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The government took steps Thursday to bolster security throughout the country to guard against possible terrorist attacks following the launch of the U.S.-led attack on Iraq.

The National Police Agency set up an emergency terrorism task force, beefing up security around U.S.-related installations and some 50 key infrastructure facilities, including nuclear power plants and airports.

In the largest security measures ever taken to counter possible terror attacks, the agency also ordered police forces to tighten security near landmark facilities and any place people congregate in large numbers.

It also ordered police to work closely with immigration authorities and reinforce patrols along coastlines to prevent incursions, while intensifying exchanges of intelligence with concerned agencies of other governments.

“We have received no information pointing to a concrete terrorist threat,” a police agency official said.

The Metropolitan Police Department set up a command office to deal with security threats, deploying 5,000 officers to guard against terrorist and guerrilla attacks against possible targets, including the U.S. Air Force Yokota base and the U.S. Embassy in Tokyo.

Takeo Hiranuma, economy, trade and industry minister, said he has asked Sadakazu Tanigaki, National Public Safety Commission chairman, and Chikage Ogi, land, infrastructure and transport minister, to have police and the Japan Coast Guard keep close watch on nuclear reactors.

Hiranuma added that he will ask 16 companies, including power firms, to beef up their security measures for the reactors and related facilities.

There are more than 50 nuclear reactors operating in Japan, and it is feared that they could become targets of terrorist attacks.

Based on Hiranuma’s instructions, the Nuclear and Industrial Safety Agency ordered energy operators, including gas firms, power firms and petrochemical firms, to tighten security.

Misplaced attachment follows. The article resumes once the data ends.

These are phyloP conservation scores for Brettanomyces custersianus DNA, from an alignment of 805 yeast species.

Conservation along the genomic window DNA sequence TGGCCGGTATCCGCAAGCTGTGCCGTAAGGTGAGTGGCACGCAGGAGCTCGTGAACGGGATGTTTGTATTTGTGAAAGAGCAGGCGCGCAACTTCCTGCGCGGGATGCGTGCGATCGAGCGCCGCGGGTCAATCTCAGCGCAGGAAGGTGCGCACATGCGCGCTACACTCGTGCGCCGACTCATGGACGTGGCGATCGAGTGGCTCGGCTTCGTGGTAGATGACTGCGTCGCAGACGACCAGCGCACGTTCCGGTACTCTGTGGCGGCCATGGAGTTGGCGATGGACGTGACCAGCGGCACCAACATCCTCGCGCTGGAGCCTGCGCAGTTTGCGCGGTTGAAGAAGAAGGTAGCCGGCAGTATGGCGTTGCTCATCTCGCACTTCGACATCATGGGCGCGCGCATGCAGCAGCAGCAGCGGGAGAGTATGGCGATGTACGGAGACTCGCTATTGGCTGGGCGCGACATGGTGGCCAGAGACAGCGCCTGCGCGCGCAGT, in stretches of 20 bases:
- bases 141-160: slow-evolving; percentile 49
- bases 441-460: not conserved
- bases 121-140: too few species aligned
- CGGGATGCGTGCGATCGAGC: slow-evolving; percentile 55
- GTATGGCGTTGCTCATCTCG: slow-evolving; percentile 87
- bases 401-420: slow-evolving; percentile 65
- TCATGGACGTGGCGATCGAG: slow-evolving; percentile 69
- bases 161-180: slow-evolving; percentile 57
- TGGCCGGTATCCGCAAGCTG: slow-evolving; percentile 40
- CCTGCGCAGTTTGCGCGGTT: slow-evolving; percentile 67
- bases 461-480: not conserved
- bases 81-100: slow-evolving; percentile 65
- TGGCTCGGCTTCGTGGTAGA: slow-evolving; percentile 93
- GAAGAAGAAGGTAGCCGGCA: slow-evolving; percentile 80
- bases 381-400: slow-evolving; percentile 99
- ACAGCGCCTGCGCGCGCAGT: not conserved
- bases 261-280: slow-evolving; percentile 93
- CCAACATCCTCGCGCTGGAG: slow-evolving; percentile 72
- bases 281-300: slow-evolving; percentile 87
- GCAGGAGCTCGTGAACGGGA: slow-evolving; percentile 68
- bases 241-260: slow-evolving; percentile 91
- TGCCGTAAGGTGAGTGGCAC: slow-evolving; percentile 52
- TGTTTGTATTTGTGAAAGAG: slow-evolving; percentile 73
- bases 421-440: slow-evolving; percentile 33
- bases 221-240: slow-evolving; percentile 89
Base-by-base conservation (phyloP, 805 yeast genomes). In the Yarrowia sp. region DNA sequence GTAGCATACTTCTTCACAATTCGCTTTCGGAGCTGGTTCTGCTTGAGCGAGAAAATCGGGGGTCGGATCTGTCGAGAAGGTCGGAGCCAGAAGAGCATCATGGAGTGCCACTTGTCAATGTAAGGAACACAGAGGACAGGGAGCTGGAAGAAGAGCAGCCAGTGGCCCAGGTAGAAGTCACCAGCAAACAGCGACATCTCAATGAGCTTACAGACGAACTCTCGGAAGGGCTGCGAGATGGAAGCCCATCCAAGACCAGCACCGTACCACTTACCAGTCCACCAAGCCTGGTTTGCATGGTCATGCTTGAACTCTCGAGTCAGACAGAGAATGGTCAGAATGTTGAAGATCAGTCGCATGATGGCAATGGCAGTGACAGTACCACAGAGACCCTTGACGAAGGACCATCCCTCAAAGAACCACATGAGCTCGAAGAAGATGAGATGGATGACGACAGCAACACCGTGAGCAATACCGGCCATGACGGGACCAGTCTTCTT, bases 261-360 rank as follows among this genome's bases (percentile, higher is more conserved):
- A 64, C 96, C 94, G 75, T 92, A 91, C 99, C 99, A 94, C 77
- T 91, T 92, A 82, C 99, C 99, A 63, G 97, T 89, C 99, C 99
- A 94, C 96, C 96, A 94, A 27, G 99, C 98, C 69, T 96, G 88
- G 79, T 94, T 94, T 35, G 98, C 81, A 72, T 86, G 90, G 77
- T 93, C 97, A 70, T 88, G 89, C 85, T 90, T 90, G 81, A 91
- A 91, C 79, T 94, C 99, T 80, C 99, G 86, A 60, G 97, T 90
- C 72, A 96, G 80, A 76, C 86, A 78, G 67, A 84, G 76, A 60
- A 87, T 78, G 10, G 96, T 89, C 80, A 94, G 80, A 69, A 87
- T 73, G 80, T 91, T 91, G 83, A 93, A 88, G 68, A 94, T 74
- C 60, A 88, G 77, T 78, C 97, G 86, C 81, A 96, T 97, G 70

Separately, Finance Minister Masajuro Shiokawa said he has ordered customs officials to beef up inspections, including of cargo.

Justice Minister Mayumi Moriyama also said she has ordered immigration officials to tighten controls to prevent terrorists from entering Japan and called on authorities to beef up patrols at international airports.

Health, Labor and Welfare Minister Chikara Sakaguchi said the ministry is expediting measures to counter biological and chemical weapons, but noted that terrorist attacks using such weapons in Japan are unlikely.

“I believe it is unlikely in Japan, but we must reinforce our system to be prepared for the unlikely. The Health, Labor and Welfare Ministry will deal with it responsibly,” Sakaguchi told reporters.

He said measures are being taken to deal with an attack involving chemical weapons or the spread of anthrax or smallpox.

The Foreign Ministry meanwhile issued a warning to Japanese embassies and consulates around the world to take precautions against possible terrorist attacks.

The ministry urged embassy officials to warn Japanese nationals abroad to pay attention to security information and review procedures in confirming their safety.

Embassy officials were told to gather information on terrorists around the world and swiftly report any emergency to Tokyo.

The ministry also called for stepping up security at ambassadors’ official residences and Japanese schools abroad that terrorists might consider as targets.

The ministry set up a task force to deal with the Iraq situation that will gather information on the safety of Japanese nationals in Iraq and neighboring countries, and other issues related to Iraq.

Base security bolstered

FUKUOKA (Kyodo) Security was tightened and flight drills were held at U.S. military bases across the country on Thursday, following the start of the U.S.-led offensive in Iraq.

At the U.S. Kadena Air Base in Okinawa Prefecture, takeoff drills involving refueling aircraft, surveillance planes, airborne warning and control system aircraft and other planes were observed starting in the morning.

A refueling aircraft was seen conducting “touch-and-go” drills.

U.S. officials said most of the 800 soldiers stationed at Kadena have been deployed to the Middle East and that a dispatch of F-15 fighters, which had been used in surveillance in the no-fly zones over Iraq, has been extended indefinitely.

Armed soldiers checked vehicles passing through the base gate. The warning alert level at the base stayed at the third level of a five-tier structure, unchanged from its prewar level.

At the U.S. naval base in Sasebo, Nagasaki Prefecture, security was bolstered as personnel conducted strict inspections, particularly on vehicles entering and exiting the base.

Several U.S. soldiers in camouflage gear guarded the Sasebo base gate with dogs and inspected cars closely.

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